Registration link: https://bit.ly/NLCBayArea2021

A virtual, regional, educator-centered professional development experience in collaboration with Local News Matters.

Join the News Literacy Project and San Francisco Bay Area-based independent newsroom Local News Matters on Nov. 22  for a virtual, educator-focused NewsLitCamp® led by journalists from Local News Matters alongside NLP’s news literacy experts.

This event is open to all educators throughout the San Francisco Bay Area, including those in Alameda, Contra Costa, Marin, Napa, San Francisco, San Mateo, Santa Clara, Solano and Sonoma counties.

Questions? Email us at newslitcamp@newslit.org or visit us at newslit.org for more information.

This NewsLitCamp is sponsored by the John S. and James L. Knight foundation.

Registration link: Registration facilitated by Detroit Public Schools. More details coming soon.

A virtual, regional, educator-centered professional development experience in collaboration with Detroit Public Schools and the Detroit Free Press

Join the News Literacy Project (NLP) and Detroit Public Schools on Nov. 2 for a virtual, educator-focused NewsLitCamp® led by journalists from the Detroit Free Press and NLP’s news literacy experts, designed to empower you to teach news literacy.

This event is open to all educators in Detroit Public Schools.

Questions? Email us at newslitcamp@newslit.org or visit us at newslit.org for more information.

This NewsLitCamp is sponsored by the John S. and James L. Knight foundation.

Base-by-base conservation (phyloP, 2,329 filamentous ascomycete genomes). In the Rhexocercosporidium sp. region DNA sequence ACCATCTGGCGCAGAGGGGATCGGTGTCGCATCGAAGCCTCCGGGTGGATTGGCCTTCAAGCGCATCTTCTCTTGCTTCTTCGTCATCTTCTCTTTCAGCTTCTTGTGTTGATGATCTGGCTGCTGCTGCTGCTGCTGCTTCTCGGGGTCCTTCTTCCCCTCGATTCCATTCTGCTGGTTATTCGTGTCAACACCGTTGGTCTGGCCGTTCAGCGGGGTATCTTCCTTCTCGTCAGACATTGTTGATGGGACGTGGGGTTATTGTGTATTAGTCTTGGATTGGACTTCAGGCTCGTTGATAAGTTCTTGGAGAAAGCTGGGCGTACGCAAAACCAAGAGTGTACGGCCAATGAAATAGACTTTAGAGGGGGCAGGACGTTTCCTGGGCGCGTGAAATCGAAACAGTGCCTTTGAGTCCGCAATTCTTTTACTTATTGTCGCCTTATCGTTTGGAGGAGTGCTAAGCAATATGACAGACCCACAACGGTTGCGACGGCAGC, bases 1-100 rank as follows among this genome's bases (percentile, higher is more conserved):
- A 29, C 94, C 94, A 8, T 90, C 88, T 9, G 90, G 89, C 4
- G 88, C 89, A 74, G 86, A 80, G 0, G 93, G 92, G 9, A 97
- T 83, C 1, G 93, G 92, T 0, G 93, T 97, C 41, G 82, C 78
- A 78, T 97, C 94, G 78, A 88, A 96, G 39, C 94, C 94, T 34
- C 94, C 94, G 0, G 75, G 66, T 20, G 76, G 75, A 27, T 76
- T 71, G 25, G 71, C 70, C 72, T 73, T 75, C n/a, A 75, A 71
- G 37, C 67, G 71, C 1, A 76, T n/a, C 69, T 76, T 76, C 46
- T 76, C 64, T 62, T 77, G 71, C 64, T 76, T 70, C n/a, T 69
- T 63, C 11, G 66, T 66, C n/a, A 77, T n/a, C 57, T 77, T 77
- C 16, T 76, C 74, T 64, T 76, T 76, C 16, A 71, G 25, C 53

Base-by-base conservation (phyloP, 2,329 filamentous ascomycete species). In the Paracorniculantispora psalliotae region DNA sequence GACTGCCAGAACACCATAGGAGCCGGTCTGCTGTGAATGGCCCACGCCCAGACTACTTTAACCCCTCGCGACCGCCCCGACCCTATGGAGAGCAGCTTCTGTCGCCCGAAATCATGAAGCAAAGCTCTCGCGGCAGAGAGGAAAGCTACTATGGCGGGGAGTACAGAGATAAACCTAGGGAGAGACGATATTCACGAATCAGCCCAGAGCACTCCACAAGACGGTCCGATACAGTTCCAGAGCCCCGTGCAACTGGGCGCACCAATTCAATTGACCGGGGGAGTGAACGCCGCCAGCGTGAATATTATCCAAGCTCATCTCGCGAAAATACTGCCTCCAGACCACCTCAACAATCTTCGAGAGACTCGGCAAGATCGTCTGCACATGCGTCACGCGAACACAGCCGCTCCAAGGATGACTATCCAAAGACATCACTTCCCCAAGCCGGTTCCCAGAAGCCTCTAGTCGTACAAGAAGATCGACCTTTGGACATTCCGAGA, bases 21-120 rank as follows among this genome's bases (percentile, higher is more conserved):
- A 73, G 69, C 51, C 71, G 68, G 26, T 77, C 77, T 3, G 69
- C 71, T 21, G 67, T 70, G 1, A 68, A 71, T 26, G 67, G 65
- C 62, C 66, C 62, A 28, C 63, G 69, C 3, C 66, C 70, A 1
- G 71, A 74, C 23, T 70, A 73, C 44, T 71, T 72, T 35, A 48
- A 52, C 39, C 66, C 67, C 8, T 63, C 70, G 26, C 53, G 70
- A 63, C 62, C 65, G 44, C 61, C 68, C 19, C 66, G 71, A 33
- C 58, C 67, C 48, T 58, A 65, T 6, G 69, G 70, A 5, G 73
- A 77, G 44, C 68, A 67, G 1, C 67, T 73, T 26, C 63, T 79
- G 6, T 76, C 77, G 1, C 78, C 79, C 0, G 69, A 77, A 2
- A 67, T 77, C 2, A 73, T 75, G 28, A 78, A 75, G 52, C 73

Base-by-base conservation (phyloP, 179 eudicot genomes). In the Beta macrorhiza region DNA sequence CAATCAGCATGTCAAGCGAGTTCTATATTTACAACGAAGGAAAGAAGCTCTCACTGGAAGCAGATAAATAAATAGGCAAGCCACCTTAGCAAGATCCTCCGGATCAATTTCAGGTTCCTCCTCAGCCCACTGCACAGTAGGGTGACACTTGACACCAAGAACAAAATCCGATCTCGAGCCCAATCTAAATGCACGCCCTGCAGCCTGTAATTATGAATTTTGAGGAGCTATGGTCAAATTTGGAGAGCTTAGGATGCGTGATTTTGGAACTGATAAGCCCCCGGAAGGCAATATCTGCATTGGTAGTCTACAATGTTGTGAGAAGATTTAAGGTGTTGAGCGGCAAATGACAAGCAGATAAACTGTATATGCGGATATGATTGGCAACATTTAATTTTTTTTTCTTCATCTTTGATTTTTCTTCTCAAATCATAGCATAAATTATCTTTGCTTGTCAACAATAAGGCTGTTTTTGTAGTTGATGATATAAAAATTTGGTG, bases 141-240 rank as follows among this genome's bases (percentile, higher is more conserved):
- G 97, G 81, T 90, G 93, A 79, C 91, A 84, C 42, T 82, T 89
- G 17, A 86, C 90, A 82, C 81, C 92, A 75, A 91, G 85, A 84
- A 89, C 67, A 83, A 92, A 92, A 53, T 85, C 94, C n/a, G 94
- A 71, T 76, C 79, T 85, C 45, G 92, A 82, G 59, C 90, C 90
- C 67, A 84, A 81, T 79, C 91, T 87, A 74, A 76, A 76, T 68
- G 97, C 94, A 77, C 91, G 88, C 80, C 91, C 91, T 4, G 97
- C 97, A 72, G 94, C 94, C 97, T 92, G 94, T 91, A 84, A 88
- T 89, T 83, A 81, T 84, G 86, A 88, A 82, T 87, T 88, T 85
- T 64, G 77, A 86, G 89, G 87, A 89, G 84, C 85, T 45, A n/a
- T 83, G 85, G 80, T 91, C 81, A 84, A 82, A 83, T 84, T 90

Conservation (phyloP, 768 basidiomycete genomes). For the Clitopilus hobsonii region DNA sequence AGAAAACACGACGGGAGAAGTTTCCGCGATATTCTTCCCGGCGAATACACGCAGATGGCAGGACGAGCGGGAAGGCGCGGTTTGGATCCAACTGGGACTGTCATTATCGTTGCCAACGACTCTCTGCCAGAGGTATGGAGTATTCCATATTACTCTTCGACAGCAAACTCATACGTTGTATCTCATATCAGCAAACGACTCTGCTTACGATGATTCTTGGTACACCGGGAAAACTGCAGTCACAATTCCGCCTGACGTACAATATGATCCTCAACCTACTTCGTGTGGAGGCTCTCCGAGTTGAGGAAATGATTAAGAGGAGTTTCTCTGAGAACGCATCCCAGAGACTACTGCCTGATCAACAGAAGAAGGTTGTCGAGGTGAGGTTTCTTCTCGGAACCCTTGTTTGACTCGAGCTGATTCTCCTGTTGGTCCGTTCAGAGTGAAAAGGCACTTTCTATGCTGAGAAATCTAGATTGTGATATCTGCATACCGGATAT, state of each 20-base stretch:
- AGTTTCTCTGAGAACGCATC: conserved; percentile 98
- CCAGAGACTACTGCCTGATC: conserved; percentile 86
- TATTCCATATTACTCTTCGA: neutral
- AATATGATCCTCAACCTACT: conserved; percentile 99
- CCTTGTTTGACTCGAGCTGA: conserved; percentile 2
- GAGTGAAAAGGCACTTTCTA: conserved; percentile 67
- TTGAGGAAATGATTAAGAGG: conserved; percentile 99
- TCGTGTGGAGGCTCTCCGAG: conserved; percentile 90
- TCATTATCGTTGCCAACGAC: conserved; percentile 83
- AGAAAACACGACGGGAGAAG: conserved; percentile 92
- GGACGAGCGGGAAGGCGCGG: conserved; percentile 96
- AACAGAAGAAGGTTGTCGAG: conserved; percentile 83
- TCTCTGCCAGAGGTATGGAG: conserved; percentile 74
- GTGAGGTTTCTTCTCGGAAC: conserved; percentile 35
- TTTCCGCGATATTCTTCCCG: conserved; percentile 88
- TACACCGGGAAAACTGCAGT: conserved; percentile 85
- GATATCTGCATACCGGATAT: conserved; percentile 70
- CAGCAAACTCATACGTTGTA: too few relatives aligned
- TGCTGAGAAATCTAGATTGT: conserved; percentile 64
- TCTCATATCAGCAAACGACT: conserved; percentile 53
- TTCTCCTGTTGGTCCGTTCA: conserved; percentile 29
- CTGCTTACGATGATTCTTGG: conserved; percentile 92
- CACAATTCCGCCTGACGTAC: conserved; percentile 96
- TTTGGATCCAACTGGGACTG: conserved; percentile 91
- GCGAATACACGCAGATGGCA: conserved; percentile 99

NLP partners with We The Veterans to offer misinformation webinar

Misinformation and disinformation target all of us, with purveyors of falsehoods often exploiting our deeply held values and beliefs, including patriotism. That’s why the News Literacy Project is partnering with We the Veterans, a nonpartisan nonprofit created by veterans and military families, to present a free webinar, Exploring the misinformation landscape: Understanding how and why people believe false information, Wednesday, Nov. 10, at 7 p.m. ET.

We are honored to have the opportunity to reach this audience, but you do not have to be a veteran, active military or a family member to participate. The webinar is open to all.

In this session, John Silva, NLP’s senior director of professional learning and a U.S. Marine Corps veteran, will discuss how to move beyond the unhelpful term “fake news” to more precisely identify the many types of misleading, inaccurate and false information that we encounter regularly.

Silva will explore motivations behind different propagators of misinformation and different ways that they use our emotions and cognitive biases to manipulate us into believing something is true. In  addition, he will demonstrate key fact-checking and verification skills for identifying misinformation. By getting to a deeper understanding of misinformation, we all can become less susceptible to it and more likely to prioritize reliable, verified sources of news and information.

About We the Veterans